Spiced Mexican hot chocolate doesn't come in little packets—it comes in disc-shaped blocks, partially cut into wedges—like miniature pizzas made entirely of chocolate, sugar, and spices. A couple of wedges whisked (or immersion-blended) into hot milk makes smooth, rich, spicy hot chocolate. "It's good left over and cold too," says chocolatetartguy.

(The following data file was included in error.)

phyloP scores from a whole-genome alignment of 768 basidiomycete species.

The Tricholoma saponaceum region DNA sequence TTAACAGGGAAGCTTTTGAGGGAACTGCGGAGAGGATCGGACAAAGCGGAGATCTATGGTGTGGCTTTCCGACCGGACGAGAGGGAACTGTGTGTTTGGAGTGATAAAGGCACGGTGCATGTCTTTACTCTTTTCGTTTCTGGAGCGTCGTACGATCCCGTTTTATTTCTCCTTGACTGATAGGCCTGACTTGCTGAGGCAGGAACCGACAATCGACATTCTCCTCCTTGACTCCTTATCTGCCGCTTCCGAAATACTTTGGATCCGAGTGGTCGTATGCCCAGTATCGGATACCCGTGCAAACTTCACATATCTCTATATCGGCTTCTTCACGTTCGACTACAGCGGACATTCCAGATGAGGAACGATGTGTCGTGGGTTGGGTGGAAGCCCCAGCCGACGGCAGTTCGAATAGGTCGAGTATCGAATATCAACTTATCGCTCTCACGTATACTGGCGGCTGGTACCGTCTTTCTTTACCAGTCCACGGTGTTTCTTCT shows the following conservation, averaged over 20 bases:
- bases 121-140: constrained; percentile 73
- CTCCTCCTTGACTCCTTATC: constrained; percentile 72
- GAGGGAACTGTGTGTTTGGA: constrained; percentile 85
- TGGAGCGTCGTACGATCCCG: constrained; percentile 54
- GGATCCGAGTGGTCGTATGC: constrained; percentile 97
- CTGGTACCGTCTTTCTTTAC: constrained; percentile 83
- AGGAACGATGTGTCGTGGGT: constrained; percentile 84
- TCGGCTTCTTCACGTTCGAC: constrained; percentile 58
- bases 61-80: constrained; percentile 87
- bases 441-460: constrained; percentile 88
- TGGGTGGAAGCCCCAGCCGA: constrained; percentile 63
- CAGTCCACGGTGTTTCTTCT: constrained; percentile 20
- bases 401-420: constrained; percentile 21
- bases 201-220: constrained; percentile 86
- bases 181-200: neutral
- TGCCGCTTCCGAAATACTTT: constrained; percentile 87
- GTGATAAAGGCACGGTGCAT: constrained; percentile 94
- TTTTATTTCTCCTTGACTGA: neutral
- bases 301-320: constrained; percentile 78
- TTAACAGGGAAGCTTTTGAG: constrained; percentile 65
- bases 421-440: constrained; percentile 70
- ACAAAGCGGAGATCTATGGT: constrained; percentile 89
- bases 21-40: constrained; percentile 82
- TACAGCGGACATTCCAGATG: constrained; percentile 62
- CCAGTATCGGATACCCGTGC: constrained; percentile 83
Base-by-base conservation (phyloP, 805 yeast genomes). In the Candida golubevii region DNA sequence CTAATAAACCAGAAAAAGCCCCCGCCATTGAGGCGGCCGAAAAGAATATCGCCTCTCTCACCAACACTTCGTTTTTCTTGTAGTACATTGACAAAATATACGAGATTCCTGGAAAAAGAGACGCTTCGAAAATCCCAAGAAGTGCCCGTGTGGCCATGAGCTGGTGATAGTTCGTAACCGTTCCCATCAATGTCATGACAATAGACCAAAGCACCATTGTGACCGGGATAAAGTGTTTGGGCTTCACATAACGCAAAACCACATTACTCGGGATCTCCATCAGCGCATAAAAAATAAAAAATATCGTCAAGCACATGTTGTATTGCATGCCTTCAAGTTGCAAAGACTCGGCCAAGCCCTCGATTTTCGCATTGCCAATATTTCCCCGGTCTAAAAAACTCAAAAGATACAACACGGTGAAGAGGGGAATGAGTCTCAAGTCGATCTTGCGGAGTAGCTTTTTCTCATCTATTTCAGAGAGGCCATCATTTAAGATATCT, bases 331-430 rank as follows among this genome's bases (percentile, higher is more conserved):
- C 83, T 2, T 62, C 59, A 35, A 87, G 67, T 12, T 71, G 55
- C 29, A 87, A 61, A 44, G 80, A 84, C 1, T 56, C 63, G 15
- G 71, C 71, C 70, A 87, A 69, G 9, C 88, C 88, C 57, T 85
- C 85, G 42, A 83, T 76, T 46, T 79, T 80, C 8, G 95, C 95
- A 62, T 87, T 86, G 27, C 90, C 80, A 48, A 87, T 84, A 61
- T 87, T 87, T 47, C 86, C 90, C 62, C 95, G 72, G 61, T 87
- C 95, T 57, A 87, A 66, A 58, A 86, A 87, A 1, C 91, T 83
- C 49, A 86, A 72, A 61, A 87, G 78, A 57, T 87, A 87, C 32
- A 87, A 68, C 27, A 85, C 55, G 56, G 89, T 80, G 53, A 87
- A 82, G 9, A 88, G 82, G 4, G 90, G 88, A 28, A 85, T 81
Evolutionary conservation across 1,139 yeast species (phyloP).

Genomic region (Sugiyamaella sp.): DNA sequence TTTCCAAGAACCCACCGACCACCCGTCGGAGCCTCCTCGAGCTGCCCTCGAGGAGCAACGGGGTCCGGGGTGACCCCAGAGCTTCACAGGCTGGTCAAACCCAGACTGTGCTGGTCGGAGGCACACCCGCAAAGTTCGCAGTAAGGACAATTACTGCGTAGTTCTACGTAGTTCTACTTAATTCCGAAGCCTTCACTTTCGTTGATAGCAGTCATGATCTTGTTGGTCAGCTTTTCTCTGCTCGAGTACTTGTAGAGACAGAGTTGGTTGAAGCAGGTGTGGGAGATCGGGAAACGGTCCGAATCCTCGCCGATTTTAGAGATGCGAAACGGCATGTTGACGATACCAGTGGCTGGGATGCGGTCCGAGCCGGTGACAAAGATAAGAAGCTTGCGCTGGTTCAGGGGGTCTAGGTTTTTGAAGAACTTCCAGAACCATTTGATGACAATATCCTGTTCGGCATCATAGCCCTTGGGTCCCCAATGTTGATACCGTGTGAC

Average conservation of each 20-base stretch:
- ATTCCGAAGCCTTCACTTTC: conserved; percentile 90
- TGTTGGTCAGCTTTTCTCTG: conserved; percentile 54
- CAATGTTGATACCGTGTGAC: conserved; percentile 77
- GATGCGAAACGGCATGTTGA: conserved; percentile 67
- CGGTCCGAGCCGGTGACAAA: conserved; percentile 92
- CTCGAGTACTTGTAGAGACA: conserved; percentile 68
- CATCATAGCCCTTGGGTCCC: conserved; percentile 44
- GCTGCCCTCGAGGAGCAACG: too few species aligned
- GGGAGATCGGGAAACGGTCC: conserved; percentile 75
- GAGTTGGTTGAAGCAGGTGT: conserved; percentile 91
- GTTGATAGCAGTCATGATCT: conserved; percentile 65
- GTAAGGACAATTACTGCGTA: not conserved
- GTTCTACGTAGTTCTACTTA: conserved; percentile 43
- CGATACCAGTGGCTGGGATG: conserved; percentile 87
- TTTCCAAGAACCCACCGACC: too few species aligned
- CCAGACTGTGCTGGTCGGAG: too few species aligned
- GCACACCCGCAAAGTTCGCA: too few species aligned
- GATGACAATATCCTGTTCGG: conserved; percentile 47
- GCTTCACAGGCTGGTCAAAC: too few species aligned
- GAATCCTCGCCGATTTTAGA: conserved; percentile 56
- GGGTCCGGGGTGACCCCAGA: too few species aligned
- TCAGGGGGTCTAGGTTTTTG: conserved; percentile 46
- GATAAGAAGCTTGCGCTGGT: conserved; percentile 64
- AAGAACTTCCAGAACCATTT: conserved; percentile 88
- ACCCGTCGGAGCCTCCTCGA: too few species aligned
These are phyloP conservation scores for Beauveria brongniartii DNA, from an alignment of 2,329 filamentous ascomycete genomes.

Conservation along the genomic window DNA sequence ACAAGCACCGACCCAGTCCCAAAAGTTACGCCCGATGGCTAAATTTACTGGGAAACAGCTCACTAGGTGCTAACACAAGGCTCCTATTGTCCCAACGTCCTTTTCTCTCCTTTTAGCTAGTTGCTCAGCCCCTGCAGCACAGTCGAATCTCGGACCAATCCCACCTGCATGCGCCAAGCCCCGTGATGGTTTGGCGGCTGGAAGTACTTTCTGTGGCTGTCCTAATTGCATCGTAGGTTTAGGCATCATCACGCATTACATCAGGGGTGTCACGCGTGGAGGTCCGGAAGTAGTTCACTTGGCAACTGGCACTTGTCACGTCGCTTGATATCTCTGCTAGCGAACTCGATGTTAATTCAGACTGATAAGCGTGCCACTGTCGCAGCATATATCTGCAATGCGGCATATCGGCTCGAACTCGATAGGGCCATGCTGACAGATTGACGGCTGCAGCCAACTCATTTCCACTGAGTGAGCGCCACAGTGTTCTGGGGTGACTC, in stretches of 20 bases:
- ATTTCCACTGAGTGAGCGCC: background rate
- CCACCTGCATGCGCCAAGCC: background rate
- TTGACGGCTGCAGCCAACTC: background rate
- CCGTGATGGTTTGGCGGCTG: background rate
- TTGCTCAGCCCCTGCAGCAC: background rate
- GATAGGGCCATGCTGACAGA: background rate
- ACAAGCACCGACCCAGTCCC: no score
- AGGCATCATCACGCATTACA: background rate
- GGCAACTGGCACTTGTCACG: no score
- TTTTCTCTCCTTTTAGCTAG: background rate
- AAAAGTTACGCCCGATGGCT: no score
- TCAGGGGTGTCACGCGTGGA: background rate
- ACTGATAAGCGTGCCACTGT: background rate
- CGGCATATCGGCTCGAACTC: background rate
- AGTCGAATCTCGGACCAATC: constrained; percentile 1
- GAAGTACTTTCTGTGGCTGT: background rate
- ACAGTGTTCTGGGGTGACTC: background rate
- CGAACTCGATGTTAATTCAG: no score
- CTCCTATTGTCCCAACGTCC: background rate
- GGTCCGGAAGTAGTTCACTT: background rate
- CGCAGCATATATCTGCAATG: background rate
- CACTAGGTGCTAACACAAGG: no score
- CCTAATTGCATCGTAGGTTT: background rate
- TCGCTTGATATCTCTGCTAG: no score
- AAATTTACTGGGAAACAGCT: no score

Abuelita and Ibarra are the brands that show up most often on American grocery store shelves. Of the two, Ruth Lafler prefers Ibarra slightly, and finds it less sweet than Abuelita. jumpingmonk likes the smoky taste of Zingerman's house brand Oaxacan chocolate—"they dry the chocolate over wood fire," he says. kattyeyes found that La Soledad was her favorite during a visit to Oaxaca. "I brought plenty home," she says.